# JavaScript (Node.js), 86 bytes

f=(h,...t)=>new Set(c=[],h.map(x=>c[x]=-~c[x])).size<3?h:f(...t,h.slice(1),h.pop()&&h)

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Use Breadth-First Search, so you may avoid comparing its length.

A terrible $$\O(n\cdot2^n)\$$ time complexity. Luckly we only care about its length.

Codes for checking equal number occurrence is copied from Arnauld's answer.

# Python 3, 63 bytes

f=lambda l,*t:l*(len({*map(l.count,l)})<2)or f(*t,l[1:],l[:-1])

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This Python answer is based on att's answer by applying BFS to it.

Comparing to JS, Python is good at creating sets, function auto bind, get length, array slicing when you are golfing.

# Scala, 84 bytes

_.tails.flatMap(_.inits)filter(l=>l.map(x=>l.count(_==x)).toSet.size<2)maxBy(_.size)

Try it in Scastie!

_.tails                //All suffixes
.flatMap(_.inits)    //All prefixes of those suffixes (all subsequences)
filter(l=>           //Keep the ones where
l.map(x=>l.count(_==x))  //The counts of all the elements
.toSet.size<2          //Has 0 or 1 distinct elements
)maxBy(_.size)       //Find the biggest such subsequence

# 05AB1E, 8 bytes

ŒʒD¢Ë}éθ

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Œ          # all sublists of the input
ʒ   }     # filter by:
¢       #   counts of each value
D        #   in a copy of the sublist
Ë      #   are all counts equal?
é    # sort the remaining sublists by length
θ   # take the last one

Alternatively, sort first, reverse and take the first sublist that satisfies the condition:

ŒéR.ΔD¢Ë

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# Japt-h, 10 bytes

ã kÈü üÊÊÉ

Try it

ã kÈü üÊÊÉ     :Implicit input of array
ã              :Subsections (sorted by length)
k            :Remove elements that return falsey (0)
È           :When passed through the following function
ü          :  Group by value
ü        :  Group by
Ê       :    Length
Ê      :  Length
É     :  Minus 1
:Implicit output of last element in resulting array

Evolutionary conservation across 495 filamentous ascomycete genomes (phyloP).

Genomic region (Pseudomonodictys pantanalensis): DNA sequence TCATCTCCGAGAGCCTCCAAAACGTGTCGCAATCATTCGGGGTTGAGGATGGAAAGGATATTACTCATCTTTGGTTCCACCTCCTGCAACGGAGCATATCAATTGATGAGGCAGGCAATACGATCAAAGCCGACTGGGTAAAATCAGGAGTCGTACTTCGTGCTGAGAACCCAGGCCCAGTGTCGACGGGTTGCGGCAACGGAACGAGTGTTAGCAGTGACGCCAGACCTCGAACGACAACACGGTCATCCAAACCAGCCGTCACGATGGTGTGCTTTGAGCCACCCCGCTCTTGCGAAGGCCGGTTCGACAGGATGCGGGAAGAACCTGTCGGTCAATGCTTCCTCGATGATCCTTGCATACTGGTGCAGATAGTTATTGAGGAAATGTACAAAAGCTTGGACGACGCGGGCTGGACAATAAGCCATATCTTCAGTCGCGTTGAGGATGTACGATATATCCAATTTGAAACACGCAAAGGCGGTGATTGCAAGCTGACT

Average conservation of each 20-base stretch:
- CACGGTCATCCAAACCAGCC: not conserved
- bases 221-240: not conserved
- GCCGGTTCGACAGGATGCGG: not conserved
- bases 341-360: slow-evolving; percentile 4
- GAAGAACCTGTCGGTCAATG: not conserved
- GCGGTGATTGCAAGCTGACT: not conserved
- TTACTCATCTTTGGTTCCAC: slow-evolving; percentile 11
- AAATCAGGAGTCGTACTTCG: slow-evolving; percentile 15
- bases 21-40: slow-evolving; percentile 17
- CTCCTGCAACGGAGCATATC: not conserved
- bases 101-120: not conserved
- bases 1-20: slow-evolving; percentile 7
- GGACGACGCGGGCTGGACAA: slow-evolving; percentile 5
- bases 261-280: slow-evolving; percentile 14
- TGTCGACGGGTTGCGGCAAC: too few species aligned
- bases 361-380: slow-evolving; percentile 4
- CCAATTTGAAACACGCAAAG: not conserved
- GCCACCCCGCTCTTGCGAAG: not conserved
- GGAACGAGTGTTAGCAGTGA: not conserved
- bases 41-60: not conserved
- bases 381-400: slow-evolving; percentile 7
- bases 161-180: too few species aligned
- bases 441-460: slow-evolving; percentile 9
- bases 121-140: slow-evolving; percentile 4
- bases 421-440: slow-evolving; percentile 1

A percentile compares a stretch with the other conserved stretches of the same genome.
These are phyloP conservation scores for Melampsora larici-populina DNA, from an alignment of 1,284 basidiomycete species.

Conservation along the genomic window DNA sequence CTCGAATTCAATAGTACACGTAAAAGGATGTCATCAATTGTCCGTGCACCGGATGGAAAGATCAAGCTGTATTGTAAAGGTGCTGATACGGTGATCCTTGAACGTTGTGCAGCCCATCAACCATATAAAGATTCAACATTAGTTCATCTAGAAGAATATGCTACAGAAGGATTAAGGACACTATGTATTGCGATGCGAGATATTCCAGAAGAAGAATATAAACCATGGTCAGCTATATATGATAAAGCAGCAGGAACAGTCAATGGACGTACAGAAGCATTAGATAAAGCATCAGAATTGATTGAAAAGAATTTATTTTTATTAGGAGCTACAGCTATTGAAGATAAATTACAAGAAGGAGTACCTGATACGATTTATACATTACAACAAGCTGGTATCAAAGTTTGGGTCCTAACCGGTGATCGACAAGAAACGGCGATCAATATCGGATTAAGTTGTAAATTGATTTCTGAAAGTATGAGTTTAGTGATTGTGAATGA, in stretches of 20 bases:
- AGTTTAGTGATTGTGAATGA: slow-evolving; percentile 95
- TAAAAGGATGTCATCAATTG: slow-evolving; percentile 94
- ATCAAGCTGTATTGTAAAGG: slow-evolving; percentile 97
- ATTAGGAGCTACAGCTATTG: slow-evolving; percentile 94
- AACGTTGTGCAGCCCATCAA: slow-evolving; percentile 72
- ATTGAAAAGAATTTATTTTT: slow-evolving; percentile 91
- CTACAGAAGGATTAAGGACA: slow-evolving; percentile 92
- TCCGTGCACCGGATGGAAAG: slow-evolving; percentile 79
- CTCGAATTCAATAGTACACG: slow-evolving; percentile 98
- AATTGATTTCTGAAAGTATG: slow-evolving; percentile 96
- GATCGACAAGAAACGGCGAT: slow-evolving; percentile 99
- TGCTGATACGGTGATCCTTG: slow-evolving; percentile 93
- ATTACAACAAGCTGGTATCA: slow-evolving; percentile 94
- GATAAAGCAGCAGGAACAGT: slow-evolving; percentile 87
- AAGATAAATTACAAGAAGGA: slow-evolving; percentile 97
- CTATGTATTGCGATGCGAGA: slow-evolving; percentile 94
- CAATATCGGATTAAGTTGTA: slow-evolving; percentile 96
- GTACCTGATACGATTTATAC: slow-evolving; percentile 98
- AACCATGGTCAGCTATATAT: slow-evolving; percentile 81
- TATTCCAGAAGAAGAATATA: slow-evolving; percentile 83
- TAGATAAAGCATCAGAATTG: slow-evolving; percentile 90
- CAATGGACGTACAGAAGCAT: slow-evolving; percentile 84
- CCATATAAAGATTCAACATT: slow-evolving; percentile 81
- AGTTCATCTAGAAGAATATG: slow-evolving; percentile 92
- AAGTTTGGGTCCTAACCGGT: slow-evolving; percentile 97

# Python 3, 73 bytes

f=lambda l:l*(len({*map(l.count,l)})<2)or max(f(l[1:]),f(l[:-1]),key=len)

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# 05AB1E, 9 8 bytes

ŒʒD¢Ë}éθ

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Œ     all sublists
ʒ     keep those such that
D     duplicate
¢     count, vectorizes
Ë     all equal
}
é     sort by length
θ     last

• two identical osabie answers – Razetime May 12 at 15:33
• @Razetime this was actually created before the other one – Recursive Co. May 12 at 15:39
• @ophact I think I had the 8 bytes a few seconds earlier, but it is fine to keep both answers. – ovs May 12 at 15:47

# JavaScript (ES6), 108 bytes

Returns the rightmost solution.

a=>a.map((_,n)=>a.map((_,i)=>(b=a.slice(i,i-~n))[new Set(b.map(x=>c[x]=-~c[x],c=[])&&c).size-2+n]?o=b:0))&&o

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### Commented

a =>                       // a[] = input array
a.map((_, n) =>          // for n = 0 to len(a) - 1:
a.map((_, i) =>        //   for i = 0 to len(a) - 1:
( b =                //     define b[] as the sub-array of length
a.slice(i, i - ~n) //     at most n + 1 starting at index i
)[                   //
new Set(           //     build a set consisting of the number of
b.map(x =>       //     occurrences of each distinct entry in b[],
c[x] = -~c[x], //     using another array c[] to keep track of
c = []         //     these counts
)                //     the set will always include 'undefined'
//     because c[0] is never updated